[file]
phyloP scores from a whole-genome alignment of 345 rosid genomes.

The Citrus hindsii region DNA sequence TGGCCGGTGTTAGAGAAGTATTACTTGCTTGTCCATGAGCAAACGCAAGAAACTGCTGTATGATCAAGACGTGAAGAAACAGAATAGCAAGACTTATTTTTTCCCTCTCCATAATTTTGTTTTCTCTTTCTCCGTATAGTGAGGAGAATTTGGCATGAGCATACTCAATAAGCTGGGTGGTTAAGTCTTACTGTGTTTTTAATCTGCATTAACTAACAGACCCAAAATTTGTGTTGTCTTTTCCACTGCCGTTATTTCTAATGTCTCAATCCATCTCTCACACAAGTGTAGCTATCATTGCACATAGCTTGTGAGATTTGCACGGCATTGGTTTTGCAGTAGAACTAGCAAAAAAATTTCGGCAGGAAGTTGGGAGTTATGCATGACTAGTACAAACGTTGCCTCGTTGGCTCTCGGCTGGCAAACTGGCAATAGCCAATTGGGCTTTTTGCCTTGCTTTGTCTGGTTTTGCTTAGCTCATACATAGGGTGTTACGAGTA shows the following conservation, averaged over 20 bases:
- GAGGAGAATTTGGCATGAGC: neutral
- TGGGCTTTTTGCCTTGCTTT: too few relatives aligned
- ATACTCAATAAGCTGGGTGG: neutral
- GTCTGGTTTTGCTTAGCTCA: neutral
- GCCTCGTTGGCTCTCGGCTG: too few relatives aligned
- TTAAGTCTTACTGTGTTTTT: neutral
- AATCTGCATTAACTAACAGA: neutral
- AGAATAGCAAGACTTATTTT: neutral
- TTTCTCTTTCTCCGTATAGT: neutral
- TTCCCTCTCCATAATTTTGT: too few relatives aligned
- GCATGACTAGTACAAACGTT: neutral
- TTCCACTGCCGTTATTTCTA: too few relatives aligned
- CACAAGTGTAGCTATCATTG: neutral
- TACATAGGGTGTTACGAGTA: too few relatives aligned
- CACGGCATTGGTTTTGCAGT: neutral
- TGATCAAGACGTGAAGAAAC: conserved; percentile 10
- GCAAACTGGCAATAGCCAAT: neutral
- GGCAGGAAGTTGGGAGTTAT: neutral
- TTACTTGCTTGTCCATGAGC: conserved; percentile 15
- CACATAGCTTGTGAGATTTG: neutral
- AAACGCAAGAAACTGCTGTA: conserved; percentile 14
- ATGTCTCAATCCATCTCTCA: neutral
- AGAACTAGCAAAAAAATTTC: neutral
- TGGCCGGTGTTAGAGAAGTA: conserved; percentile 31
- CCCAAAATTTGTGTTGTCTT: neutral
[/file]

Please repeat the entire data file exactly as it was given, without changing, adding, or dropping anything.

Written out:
phyloP scores from a whole-genome alignment of 345 rosid genomes.

The Citrus hindsii region DNA sequence TGGCCGGTGTTAGAGAAGTATTACTTGCTTGTCCATGAGCAAACGCAAGAAACTGCTGTATGATCAAGACGTGAAGAAACAGAATAGCAAGACTTATTTTTTCCCTCTCCATAATTTTGTTTTCTCTTTCTCCGTATAGTGAGGAGAATTTGGCATGAGCATACTCAATAAGCTGGGTGGTTAAGTCTTACTGTGTTTTTAATCTGCATTAACTAACAGACCCAAAATTTGTGTTGTCTTTTCCACTGCCGTTATTTCTAATGTCTCAATCCATCTCTCACACAAGTGTAGCTATCATTGCACATAGCTTGTGAGATTTGCACGGCATTGGTTTTGCAGTAGAACTAGCAAAAAAATTTCGGCAGGAAGTTGGGAGTTATGCATGACTAGTACAAACGTTGCCTCGTTGGCTCTCGGCTGGCAAACTGGCAATAGCCAATTGGGCTTTTTGCCTTGCTTTGTCTGGTTTTGCTTAGCTCATACATAGGGTGTTACGAGTA shows the following conservation, averaged over 20 bases:
- GAGGAGAATTTGGCATGAGC: neutral
- TGGGCTTTTTGCCTTGCTTT: too few relatives aligned
- ATACTCAATAAGCTGGGTGG: neutral
- GTCTGGTTTTGCTTAGCTCA: neutral
- GCCTCGTTGGCTCTCGGCTG: too few relatives aligned
- TTAAGTCTTACTGTGTTTTT: neutral
- AATCTGCATTAACTAACAGA: neutral
- AGAATAGCAAGACTTATTTT: neutral
- TTTCTCTTTCTCCGTATAGT: neutral
- TTCCCTCTCCATAATTTTGT: too few relatives aligned
- GCATGACTAGTACAAACGTT: neutral
- TTCCACTGCCGTTATTTCTA: too few relatives aligned
- CACAAGTGTAGCTATCATTG: neutral
- TACATAGGGTGTTACGAGTA: too few relatives aligned
- CACGGCATTGGTTTTGCAGT: neutral
- TGATCAAGACGTGAAGAAAC: conserved; percentile 10
- GCAAACTGGCAATAGCCAAT: neutral
- GGCAGGAAGTTGGGAGTTAT: neutral
- TTACTTGCTTGTCCATGAGC: conserved; percentile 15
- CACATAGCTTGTGAGATTTG: neutral
- AAACGCAAGAAACTGCTGTA: conserved; percentile 14
- ATGTCTCAATCCATCTCTCA: neutral
- AGAACTAGCAAAAAAATTTC: neutral
- TGGCCGGTGTTAGAGAAGTA: conserved; percentile 31
- CCCAAAATTTGTGTTGTCTT: neutral